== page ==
Mookmanish (Little Bad Knife)

Image of American Indian man with wild black hair and ceremonial dress
Mookmanish mixes European and traditional clothing, with a traditional Odawa warrior hairstyle.

Canadian War Museum

Quick Facts

Significance:
Odawa warrior
Place of Birth:
Waganakasing
Date of Birth:
Late 18th century
Place of Death:
Manitoulin Island, Ontario
Date of Death:
1852

Mookmanish (Little Bad Knife, or Little Knife Nobody Cares About) was described by Odawa chief Assiginack as an “eminent war chief who distinguished himself during the late American War.”

During the Prairie Du Chien battle in 1814, Mookmanish and his warriors engaged and killed nine American soldiers. One American, who severely wounded Mookmanish in the knee, was captured and taken prisoner. The war party wanted to take the life of the prisoner for wounding their war chief but Mookmanish forbade the killing of a captive. His humane actions would later be recognized and rewarded. On June 8, 1815, British Commander at Fort Mackinac, Lieutenant Colonel Robert McDowell, described Mookmanish as an “Indian of the most respectable character, a brave warrior and has always been distinguished.” The theme of humanity would later become a hallmark of leaders such as Tecumseh, Shahbenay and Mookmanish.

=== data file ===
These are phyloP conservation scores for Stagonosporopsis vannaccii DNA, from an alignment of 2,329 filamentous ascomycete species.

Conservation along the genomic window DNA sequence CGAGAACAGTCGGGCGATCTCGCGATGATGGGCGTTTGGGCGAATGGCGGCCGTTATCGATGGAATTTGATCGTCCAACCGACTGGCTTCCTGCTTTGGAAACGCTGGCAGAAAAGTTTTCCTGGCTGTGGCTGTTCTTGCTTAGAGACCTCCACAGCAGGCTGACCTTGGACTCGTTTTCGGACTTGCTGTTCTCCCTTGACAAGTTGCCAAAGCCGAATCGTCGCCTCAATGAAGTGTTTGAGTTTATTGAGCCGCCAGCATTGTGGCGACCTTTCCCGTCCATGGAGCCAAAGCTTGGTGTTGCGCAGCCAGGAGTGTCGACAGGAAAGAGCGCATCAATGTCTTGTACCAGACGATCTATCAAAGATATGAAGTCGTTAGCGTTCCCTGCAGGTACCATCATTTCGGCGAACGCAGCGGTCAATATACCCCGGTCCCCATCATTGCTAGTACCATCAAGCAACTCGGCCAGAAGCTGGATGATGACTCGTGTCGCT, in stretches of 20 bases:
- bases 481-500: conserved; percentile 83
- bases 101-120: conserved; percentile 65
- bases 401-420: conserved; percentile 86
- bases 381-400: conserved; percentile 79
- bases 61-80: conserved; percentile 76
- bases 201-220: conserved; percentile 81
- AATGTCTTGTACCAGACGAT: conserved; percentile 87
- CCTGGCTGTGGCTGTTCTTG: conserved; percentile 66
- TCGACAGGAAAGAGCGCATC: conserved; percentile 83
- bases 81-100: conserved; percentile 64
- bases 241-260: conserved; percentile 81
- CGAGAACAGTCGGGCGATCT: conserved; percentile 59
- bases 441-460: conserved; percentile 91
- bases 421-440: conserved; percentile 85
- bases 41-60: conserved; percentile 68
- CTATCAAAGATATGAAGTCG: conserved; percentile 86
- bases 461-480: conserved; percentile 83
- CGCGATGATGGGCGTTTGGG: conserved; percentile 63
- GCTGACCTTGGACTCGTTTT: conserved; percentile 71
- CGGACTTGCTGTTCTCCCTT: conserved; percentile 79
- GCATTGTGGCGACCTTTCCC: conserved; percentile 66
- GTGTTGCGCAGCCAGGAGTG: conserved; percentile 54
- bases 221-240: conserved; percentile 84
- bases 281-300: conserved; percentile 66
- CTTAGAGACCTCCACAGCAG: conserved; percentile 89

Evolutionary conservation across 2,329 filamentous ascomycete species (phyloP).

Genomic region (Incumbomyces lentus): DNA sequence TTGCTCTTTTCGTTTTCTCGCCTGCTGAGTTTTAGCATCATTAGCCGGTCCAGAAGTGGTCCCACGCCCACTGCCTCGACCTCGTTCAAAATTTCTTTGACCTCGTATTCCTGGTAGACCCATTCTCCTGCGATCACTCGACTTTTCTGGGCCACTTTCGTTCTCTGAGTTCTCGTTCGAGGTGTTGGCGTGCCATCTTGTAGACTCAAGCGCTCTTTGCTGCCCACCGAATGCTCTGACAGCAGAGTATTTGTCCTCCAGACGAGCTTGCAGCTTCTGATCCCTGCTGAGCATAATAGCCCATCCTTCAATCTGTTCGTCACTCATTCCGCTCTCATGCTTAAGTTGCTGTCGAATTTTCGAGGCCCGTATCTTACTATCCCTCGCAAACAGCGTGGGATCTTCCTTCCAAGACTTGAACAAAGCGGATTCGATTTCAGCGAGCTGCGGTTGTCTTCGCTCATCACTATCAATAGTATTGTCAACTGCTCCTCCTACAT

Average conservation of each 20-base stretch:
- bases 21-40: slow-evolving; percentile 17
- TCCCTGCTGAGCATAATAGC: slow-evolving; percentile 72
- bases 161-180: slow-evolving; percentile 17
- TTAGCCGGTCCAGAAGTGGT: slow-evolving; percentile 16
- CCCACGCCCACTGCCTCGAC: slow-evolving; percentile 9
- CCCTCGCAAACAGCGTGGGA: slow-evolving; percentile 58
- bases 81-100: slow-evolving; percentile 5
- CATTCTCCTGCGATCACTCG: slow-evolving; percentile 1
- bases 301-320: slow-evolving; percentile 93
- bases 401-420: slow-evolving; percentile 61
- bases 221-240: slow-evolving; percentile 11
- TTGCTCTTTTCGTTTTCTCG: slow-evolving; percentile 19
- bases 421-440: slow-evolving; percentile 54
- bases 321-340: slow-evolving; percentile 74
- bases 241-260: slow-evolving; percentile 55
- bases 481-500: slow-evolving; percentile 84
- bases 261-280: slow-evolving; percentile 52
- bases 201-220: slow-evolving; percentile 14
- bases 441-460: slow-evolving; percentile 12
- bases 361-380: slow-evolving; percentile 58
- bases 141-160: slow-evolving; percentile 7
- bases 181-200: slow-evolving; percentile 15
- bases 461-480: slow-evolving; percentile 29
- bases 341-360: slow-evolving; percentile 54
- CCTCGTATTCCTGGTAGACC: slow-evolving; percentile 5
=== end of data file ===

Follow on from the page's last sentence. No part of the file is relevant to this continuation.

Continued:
In the tradition of Odawa warriors, Mookmanish most likely followed the ceremonies and protocols of warriors going on the war path. This included adorning oneself with paint, ceremonial hairstyles and tattoos, traditional signatures of Odawa men heading into battle. In addition, ceremonies such as fasting, participating in specific dances and songs, as well as large community feasts were taken up to invoke courage and call upon help from the Manidiouk (spirits) that would guide the Odawa.

Last updated: September 14, 2017